Today I have a day off, so I decided to work a little bit on my “pet project”: RSS generation for SharePoint sites. Scoble asked for it when I released my RSS Reader Webpart. I know there are some good solutions for this problem available (for example from Siegfried Weber and DevHawk), but I was intrigued by this problem so I decided to craft one myself. Et voila: the What’s New Rss Feed for SharePoint was born (see the end of the post for downloads). I’ve re-used to logic of the What’s New Web Part to retrieve the latest changes on a SharePoint site so I won’t go into detail about that part of the code. The general idea behind this is that the code will go through all the lists on a SharePoint site (you can exclude specific lists) and retrieves the latest changed items (you can specify how many).
An APSX page will build the RSS Feed (more details the actual RSS generation later on) and will use the SharePoint object model to access the contents of a specific SharePoint site. The tricky part here is how the ASPX page can access the SharePoint object model. This issue is solved by deploying the ASPX page to the _VTI_BIN directory of a SharePoint site. You may have noticed this, but this directory is kind-a special: this directory is accessible from each SharePoint site, e.g.: http://sharepoint.leadit.be/_vti_bin/... , http://sharepoint.leadit.be/SubSite/_vti_bin/... . It doesn’t matter which URL you use, you’ll always end up in the same virtual _VTI_BIN directory. To find out where this magical virtual directory maps to on your hard disk, you can use the IIS Manager: navigate to the _VTI_BIN directory and check the properties. The default for the Local Path property is “C:\Program Files\Common Files\Microsoft Shared\Web Server Extensions\60\isapi”. So we need to deploy the ASPX page to this directory and of course the corresponding assembly to \BIN in this directory.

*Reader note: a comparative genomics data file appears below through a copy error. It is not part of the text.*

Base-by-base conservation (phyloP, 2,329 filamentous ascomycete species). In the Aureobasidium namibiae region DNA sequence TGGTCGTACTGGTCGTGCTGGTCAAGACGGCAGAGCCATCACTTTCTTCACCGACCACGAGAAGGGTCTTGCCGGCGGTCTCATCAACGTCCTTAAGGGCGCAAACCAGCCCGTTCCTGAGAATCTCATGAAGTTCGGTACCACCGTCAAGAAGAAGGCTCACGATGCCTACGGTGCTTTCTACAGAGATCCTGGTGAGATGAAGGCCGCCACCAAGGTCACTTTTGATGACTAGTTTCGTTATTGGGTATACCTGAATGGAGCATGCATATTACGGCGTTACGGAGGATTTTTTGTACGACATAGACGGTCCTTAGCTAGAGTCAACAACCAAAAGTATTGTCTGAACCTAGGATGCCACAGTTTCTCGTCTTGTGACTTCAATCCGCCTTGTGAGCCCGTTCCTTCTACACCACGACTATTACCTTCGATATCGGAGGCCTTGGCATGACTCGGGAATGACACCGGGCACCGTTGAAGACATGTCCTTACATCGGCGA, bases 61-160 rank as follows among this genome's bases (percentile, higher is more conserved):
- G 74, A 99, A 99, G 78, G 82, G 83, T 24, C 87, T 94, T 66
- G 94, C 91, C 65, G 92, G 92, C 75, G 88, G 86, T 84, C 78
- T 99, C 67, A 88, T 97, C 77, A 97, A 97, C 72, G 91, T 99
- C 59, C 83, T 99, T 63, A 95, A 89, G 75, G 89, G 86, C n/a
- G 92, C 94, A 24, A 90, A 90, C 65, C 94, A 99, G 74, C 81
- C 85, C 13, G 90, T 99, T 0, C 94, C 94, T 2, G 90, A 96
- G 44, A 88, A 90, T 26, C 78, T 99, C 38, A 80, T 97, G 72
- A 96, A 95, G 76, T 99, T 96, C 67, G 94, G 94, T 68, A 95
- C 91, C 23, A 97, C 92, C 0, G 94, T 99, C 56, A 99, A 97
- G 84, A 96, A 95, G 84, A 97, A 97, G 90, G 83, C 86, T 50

The next problem to solve is how to get a hold of the SharePoint web object we want to access. Actually this is quite simple: the GetContextWeb function of the SPControl class can be used to get a SPWeb instance. Based on the Context we’re in, we’ll get the corresponding SPWeb instance.
SPWeb web = SPControl.GetContextWeb(Context);
To construct the contents of the RSS Feed, I’ve used the open source RSS.NET library. This library allows you to build an RSS Feed through a very nice object model. When you’re done you can write the contents to the Response stream:
RssFeed rssFeed = new RssFeed();
Response.ContentType = "text/xml";
Response.ExpiresAbsolute = DateTime.MinValue;
To deploy the APSX page, you only have to copy WhatsNewRss.aspx to the directory that maps to the _VTI_BIN virtual directory (probably C:\Program Files\Common Files\Microsoft Shared\Web Server Extensions\60\isapi) and Leadit.SharePoint.Services.dll to the corresponding BIN directory (probably C:\Program Files\Common Files\Microsoft Shared\Web Server Extensions\60\isapi\BIN). Now you should be able to browse to the ASPX page through a SharePoint URL, for example http://sharepoint.leadit.be/_vti_bin/WhatsNewRss.aspx. There are three parameters (which you can add to the URL) that you can use to alter the contents of the feed (similar to the properties of the What’s New Web Part):
Specify which lists you want to exclude, separated by a semi-colon (;).
Default value: Web Part Gallery;fpdatasources
Specify what field for a specific list should be used as a title.
Default value: Contacts=Full Name;Links=URL
Specify how many items to display.
Default value: 15
The result is an RSS Feed which you can view in any feed reader, for example SharpReader:
As always, please test before you put this thing in production (remember this is V1). Let me know if you have any problems! One final note: for some feed readers it’s necessary to alter the Directory Security for the _VTI_BIN virtual directory. To access the feed from these feed readers you need to allow Basic Authentication: